A quartet of student videomakers from UNC-Chapel Hill had a much harder time with their subject. Carrie Van Hoy, Cory Cavin, Stephanie Bundschuh and Jeremy Gross set out to make a documentary about wrestler Jeff Miller, also known as the Metal Maniac. In the process of creating their video The Day We Shot the Maniac, to be screened at 5 p.m. on Saturday, the students had to abandon their initial approach and let the piece evolve on its own. "We were hoping to expose the 'man behind the mask,'" declares Gross. "But the second we had the lights and the camera on, everything changed." Formerly amenable to the students' idea of getting to know the person rather than the wrestler, Miller donned sunglasses as soon as taping began and addressed the camera rather than his interviewers.
In a radical departure from their previous plan, the four videomakers decided to change the focus of the documentary to reflect their own inability to get at the man behind the mask. They called the wrestler to express their disappointment in the footage, and their decision to use it in a different way. To their surprise, Miller threatened to sue.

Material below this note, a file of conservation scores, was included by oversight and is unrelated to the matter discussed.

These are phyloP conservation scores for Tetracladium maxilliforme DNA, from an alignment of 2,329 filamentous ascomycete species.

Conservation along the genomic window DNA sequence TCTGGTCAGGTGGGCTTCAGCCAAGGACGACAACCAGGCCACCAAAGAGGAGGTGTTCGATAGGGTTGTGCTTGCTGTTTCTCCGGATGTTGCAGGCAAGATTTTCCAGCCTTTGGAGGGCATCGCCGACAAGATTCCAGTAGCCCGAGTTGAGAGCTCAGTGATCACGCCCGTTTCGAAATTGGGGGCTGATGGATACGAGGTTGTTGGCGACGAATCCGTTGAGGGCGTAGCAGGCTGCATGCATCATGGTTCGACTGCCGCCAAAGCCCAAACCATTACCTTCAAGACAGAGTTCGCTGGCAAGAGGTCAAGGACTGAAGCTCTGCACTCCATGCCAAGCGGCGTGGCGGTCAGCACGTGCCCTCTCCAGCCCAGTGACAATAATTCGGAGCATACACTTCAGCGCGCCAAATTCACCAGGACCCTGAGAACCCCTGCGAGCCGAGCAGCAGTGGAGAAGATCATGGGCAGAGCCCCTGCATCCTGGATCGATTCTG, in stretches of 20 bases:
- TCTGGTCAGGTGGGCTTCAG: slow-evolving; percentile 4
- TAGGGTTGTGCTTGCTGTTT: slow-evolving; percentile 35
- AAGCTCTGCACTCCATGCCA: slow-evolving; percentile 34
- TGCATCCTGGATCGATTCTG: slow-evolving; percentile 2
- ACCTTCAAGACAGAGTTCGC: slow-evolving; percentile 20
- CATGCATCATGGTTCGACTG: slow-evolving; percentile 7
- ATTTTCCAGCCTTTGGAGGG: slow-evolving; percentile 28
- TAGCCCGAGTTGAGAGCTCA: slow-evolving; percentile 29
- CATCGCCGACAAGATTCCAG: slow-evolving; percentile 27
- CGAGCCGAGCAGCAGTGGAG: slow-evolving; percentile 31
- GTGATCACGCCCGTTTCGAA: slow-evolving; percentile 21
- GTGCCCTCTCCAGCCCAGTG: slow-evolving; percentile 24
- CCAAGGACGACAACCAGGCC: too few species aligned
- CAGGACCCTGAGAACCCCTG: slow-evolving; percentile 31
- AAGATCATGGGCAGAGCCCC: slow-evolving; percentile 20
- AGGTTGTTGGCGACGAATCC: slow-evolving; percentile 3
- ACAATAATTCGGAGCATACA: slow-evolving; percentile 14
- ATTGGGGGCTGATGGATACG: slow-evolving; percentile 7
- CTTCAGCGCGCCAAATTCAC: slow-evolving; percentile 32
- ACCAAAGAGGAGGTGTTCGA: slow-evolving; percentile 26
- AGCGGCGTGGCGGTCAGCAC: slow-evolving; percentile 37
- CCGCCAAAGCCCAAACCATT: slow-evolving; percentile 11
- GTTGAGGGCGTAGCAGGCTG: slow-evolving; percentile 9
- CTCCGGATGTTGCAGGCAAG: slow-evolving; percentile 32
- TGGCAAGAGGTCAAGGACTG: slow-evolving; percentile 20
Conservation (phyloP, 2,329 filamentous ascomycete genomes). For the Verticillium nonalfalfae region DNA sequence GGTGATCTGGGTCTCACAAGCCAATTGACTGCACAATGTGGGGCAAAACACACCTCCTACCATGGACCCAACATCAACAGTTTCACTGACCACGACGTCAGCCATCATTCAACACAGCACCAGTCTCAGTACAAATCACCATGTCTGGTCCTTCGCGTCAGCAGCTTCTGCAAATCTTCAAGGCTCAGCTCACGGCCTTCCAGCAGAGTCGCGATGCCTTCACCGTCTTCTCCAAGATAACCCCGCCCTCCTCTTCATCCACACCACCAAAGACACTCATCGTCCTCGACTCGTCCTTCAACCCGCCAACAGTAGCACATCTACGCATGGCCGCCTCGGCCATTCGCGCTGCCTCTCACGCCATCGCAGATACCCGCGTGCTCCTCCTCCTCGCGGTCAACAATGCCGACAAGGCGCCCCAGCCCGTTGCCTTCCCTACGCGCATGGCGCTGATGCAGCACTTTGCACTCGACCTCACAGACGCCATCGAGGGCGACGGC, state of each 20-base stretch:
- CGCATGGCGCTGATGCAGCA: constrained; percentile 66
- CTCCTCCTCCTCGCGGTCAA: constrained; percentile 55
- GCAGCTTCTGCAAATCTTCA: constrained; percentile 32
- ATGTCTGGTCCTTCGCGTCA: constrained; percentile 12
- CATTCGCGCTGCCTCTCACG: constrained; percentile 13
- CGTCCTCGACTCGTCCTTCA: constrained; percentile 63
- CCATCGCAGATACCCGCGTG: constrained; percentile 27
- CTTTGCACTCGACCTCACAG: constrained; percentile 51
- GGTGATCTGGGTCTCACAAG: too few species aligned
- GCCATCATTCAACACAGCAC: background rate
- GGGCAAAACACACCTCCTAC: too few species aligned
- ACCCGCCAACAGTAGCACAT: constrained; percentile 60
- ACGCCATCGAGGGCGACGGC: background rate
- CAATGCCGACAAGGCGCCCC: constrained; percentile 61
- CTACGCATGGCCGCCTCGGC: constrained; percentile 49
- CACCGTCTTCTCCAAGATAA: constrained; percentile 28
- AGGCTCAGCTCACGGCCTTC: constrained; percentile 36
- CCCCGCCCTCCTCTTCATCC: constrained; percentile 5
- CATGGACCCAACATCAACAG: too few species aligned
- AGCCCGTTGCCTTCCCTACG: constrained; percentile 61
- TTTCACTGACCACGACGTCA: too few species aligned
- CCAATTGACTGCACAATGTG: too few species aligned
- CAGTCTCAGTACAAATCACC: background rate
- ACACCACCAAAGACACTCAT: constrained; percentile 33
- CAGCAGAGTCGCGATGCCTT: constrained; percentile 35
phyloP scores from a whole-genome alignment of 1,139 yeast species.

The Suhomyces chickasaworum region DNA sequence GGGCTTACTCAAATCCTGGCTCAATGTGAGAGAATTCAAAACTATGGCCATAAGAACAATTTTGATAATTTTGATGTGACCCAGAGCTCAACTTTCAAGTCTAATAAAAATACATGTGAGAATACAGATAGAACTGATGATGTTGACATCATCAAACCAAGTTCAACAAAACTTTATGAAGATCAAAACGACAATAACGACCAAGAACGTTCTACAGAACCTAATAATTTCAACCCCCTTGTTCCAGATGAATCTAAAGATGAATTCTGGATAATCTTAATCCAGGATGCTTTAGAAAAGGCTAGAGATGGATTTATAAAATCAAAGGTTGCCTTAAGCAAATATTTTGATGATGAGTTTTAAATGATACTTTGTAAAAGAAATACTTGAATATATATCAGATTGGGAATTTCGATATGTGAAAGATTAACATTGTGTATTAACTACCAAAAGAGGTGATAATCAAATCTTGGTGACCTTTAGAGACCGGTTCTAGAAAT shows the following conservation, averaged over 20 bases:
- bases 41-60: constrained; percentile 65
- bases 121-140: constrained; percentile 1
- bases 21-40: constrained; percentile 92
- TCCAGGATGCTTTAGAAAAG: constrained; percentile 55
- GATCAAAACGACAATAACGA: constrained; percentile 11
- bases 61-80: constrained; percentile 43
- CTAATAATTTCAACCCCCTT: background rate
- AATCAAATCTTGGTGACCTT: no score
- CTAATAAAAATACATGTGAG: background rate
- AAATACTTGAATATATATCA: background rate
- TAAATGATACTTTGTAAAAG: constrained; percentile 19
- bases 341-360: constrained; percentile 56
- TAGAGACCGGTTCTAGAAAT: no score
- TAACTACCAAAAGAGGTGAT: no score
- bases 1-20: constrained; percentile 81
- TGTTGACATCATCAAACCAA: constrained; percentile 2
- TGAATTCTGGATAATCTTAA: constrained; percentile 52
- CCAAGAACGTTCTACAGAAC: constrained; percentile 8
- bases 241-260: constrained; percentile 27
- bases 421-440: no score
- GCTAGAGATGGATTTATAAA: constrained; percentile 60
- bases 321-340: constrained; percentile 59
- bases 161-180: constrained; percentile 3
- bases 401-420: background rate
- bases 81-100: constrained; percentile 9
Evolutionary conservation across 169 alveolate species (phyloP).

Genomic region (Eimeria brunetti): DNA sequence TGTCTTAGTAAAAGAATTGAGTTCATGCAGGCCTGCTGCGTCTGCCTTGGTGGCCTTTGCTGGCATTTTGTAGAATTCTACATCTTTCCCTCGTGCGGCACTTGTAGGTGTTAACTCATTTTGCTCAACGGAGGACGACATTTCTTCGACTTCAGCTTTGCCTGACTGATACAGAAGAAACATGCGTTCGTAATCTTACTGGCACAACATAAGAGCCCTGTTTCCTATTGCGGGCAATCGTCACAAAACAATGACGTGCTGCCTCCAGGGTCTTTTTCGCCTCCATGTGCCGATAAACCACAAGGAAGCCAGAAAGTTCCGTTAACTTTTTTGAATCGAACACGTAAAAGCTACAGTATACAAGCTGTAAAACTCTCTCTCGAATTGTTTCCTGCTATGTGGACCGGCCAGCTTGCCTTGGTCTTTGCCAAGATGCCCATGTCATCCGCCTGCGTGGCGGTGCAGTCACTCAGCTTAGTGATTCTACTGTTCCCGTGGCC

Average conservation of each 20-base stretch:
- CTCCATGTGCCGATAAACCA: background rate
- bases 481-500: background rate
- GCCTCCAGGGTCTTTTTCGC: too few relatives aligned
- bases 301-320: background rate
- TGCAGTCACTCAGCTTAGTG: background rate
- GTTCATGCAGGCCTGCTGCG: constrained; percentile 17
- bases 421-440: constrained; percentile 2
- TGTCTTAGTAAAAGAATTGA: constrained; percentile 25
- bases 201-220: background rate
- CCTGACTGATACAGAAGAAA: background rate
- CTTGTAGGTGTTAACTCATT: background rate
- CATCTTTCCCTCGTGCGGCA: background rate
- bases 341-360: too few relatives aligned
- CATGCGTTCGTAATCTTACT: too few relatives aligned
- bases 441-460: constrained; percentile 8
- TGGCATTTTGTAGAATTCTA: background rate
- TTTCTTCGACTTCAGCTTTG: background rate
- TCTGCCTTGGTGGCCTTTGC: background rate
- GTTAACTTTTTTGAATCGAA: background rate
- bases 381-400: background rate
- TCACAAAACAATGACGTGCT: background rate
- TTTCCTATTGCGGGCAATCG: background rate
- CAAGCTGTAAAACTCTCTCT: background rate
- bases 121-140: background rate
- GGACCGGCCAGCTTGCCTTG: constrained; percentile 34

"We were hoping to break stereotypes and we ended up enforcing them more than ever," Gross says. "But I think the result was better." The final production is a humorous look at the group's travails with Miller and their involvement with the student legal system as they anticipated his lawsuit.
But did Jeff Miller have the right to refuse to let his mask slip? And was murderer Hobart Ison acting out of a legitimately protective impulse to keep strangers from a one-sided portrayal of his land and people? Where do media makers stop, and where does privacy begin? Documentary fans should attend the 5th Annual Happening this weekend to ask questions like these, and to seek answers from professionals and from their peers. More likely, the weekend's sessions will raise more questions.
In rural Kentucky, the images of children eating dirt and running around in rags embarrassed Kentuckians to the point that at Hobart Ison's trial, his defense attorney spoke not of Ison's crime, but of the crime of the reporters and film crews who represented what they did not fully understand. Paroled after a single year in jail, Ison never regretted the murder of the documentary maker, and his lack of repentance points to the power of stories and images to change places and lives. "I had to do that," he purportedly told a relative who was interviewed for Stranger with a Camera. "I had to do that, with what they would have done to me, picture-wise and all."